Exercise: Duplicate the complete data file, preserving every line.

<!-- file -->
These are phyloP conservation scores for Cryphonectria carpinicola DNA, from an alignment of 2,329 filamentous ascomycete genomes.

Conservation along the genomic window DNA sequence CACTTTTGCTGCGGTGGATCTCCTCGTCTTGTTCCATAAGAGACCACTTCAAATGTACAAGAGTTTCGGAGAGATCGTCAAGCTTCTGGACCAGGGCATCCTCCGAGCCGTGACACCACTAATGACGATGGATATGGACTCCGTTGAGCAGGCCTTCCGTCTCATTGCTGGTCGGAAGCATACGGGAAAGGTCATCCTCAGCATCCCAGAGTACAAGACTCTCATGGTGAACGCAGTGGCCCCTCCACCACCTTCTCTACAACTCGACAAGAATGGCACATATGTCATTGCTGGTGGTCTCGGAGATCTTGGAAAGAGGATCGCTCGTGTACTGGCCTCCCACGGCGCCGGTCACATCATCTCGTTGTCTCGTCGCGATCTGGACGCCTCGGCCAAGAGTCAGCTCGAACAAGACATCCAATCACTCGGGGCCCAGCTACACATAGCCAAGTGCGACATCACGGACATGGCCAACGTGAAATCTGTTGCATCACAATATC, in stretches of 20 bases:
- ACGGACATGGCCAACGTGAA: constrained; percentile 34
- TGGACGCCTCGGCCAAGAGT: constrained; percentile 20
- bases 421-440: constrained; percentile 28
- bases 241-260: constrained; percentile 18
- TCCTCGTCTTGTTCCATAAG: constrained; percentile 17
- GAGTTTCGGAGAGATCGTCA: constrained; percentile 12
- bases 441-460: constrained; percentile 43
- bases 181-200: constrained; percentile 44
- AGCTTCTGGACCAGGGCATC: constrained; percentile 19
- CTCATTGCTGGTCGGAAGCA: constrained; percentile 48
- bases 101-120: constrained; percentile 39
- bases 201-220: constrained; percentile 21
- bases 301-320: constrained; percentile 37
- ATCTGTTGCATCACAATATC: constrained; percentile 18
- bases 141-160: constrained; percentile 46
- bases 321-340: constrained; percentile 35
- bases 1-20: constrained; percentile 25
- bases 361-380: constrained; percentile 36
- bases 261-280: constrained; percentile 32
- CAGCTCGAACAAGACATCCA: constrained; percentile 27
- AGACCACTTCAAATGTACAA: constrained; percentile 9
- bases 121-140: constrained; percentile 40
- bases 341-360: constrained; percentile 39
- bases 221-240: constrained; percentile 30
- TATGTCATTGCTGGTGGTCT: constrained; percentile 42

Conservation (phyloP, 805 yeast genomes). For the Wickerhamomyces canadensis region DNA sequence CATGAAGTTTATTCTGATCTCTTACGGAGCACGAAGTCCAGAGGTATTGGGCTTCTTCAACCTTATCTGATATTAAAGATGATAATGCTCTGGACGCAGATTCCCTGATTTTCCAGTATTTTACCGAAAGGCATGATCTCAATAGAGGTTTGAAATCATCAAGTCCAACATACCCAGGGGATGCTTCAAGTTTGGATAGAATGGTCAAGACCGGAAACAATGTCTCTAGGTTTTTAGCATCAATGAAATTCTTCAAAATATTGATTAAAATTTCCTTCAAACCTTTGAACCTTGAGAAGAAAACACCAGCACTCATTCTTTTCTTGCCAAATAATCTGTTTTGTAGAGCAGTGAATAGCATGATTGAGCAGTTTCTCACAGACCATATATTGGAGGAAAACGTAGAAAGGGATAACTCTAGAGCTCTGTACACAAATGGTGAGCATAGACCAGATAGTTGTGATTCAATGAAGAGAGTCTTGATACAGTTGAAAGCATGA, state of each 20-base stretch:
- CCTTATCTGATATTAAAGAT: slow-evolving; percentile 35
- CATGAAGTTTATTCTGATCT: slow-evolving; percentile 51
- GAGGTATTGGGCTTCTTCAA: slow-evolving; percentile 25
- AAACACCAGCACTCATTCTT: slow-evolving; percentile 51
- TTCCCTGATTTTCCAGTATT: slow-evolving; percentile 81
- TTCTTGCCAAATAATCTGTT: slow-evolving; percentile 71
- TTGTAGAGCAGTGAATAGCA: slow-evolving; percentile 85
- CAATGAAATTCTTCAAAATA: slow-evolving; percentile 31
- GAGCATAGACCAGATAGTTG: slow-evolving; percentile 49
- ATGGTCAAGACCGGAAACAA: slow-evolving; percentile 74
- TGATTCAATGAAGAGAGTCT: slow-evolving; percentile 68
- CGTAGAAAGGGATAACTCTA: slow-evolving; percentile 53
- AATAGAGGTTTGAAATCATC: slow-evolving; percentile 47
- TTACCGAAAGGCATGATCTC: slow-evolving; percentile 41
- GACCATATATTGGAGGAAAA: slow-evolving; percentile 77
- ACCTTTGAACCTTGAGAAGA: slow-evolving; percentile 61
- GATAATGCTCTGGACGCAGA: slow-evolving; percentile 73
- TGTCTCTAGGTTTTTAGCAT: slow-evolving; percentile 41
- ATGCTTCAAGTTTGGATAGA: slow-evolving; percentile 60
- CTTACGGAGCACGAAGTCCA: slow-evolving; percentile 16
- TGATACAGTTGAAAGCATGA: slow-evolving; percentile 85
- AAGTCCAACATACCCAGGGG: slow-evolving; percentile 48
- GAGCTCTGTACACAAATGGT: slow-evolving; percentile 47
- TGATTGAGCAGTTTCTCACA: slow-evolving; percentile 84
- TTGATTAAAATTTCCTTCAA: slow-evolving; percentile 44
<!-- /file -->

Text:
These are phyloP conservation scores for Cryphonectria carpinicola DNA, from an alignment of 2,329 filamentous ascomycete genomes.

Conservation along the genomic window DNA sequence CACTTTTGCTGCGGTGGATCTCCTCGTCTTGTTCCATAAGAGACCACTTCAAATGTACAAGAGTTTCGGAGAGATCGTCAAGCTTCTGGACCAGGGCATCCTCCGAGCCGTGACACCACTAATGACGATGGATATGGACTCCGTTGAGCAGGCCTTCCGTCTCATTGCTGGTCGGAAGCATACGGGAAAGGTCATCCTCAGCATCCCAGAGTACAAGACTCTCATGGTGAACGCAGTGGCCCCTCCACCACCTTCTCTACAACTCGACAAGAATGGCACATATGTCATTGCTGGTGGTCTCGGAGATCTTGGAAAGAGGATCGCTCGTGTACTGGCCTCCCACGGCGCCGGTCACATCATCTCGTTGTCTCGTCGCGATCTGGACGCCTCGGCCAAGAGTCAGCTCGAACAAGACATCCAATCACTCGGGGCCCAGCTACACATAGCCAAGTGCGACATCACGGACATGGCCAACGTGAAATCTGTTGCATCACAATATC, in stretches of 20 bases:
- ACGGACATGGCCAACGTGAA: constrained; percentile 34
- TGGACGCCTCGGCCAAGAGT: constrained; percentile 20
- bases 421-440: constrained; percentile 28
- bases 241-260: constrained; percentile 18
- TCCTCGTCTTGTTCCATAAG: constrained; percentile 17
- GAGTTTCGGAGAGATCGTCA: constrained; percentile 12
- bases 441-460: constrained; percentile 43
- bases 181-200: constrained; percentile 44
- AGCTTCTGGACCAGGGCATC: constrained; percentile 19
- CTCATTGCTGGTCGGAAGCA: constrained; percentile 48
- bases 101-120: constrained; percentile 39
- bases 201-220: constrained; percentile 21
- bases 301-320: constrained; percentile 37
- ATCTGTTGCATCACAATATC: constrained; percentile 18
- bases 141-160: constrained; percentile 46
- bases 321-340: constrained; percentile 35
- bases 1-20: constrained; percentile 25
- bases 361-380: constrained; percentile 36
- bases 261-280: constrained; percentile 32
- CAGCTCGAACAAGACATCCA: constrained; percentile 27
- AGACCACTTCAAATGTACAA: constrained; percentile 9
- bases 121-140: constrained; percentile 40
- bases 341-360: constrained; percentile 39
- bases 221-240: constrained; percentile 30
- TATGTCATTGCTGGTGGTCT: constrained; percentile 42

Conservation (phyloP, 805 yeast genomes). For the Wickerhamomyces canadensis region DNA sequence CATGAAGTTTATTCTGATCTCTTACGGAGCACGAAGTCCAGAGGTATTGGGCTTCTTCAACCTTATCTGATATTAAAGATGATAATGCTCTGGACGCAGATTCCCTGATTTTCCAGTATTTTACCGAAAGGCATGATCTCAATAGAGGTTTGAAATCATCAAGTCCAACATACCCAGGGGATGCTTCAAGTTTGGATAGAATGGTCAAGACCGGAAACAATGTCTCTAGGTTTTTAGCATCAATGAAATTCTTCAAAATATTGATTAAAATTTCCTTCAAACCTTTGAACCTTGAGAAGAAAACACCAGCACTCATTCTTTTCTTGCCAAATAATCTGTTTTGTAGAGCAGTGAATAGCATGATTGAGCAGTTTCTCACAGACCATATATTGGAGGAAAACGTAGAAAGGGATAACTCTAGAGCTCTGTACACAAATGGTGAGCATAGACCAGATAGTTGTGATTCAATGAAGAGAGTCTTGATACAGTTGAAAGCATGA, state of each 20-base stretch:
- CCTTATCTGATATTAAAGAT: slow-evolving; percentile 35
- CATGAAGTTTATTCTGATCT: slow-evolving; percentile 51
- GAGGTATTGGGCTTCTTCAA: slow-evolving; percentile 25
- AAACACCAGCACTCATTCTT: slow-evolving; percentile 51
- TTCCCTGATTTTCCAGTATT: slow-evolving; percentile 81
- TTCTTGCCAAATAATCTGTT: slow-evolving; percentile 71
- TTGTAGAGCAGTGAATAGCA: slow-evolving; percentile 85
- CAATGAAATTCTTCAAAATA: slow-evolving; percentile 31
- GAGCATAGACCAGATAGTTG: slow-evolving; percentile 49
- ATGGTCAAGACCGGAAACAA: slow-evolving; percentile 74
- TGATTCAATGAAGAGAGTCT: slow-evolving; percentile 68
- CGTAGAAAGGGATAACTCTA: slow-evolving; percentile 53
- AATAGAGGTTTGAAATCATC: slow-evolving; percentile 47
- TTACCGAAAGGCATGATCTC: slow-evolving; percentile 41
- GACCATATATTGGAGGAAAA: slow-evolving; percentile 77
- ACCTTTGAACCTTGAGAAGA: slow-evolving; percentile 61
- GATAATGCTCTGGACGCAGA: slow-evolving; percentile 73
- TGTCTCTAGGTTTTTAGCAT: slow-evolving; percentile 41
- ATGCTTCAAGTTTGGATAGA: slow-evolving; percentile 60
- CTTACGGAGCACGAAGTCCA: slow-evolving; percentile 16
- TGATACAGTTGAAAGCATGA: slow-evolving; percentile 85
- AAGTCCAACATACCCAGGGG: slow-evolving; percentile 48
- GAGCTCTGTACACAAATGGT: slow-evolving; percentile 47
- TGATTGAGCAGTTTCTCACA: slow-evolving; percentile 84
- TTGATTAAAATTTCCTTCAA: slow-evolving; percentile 44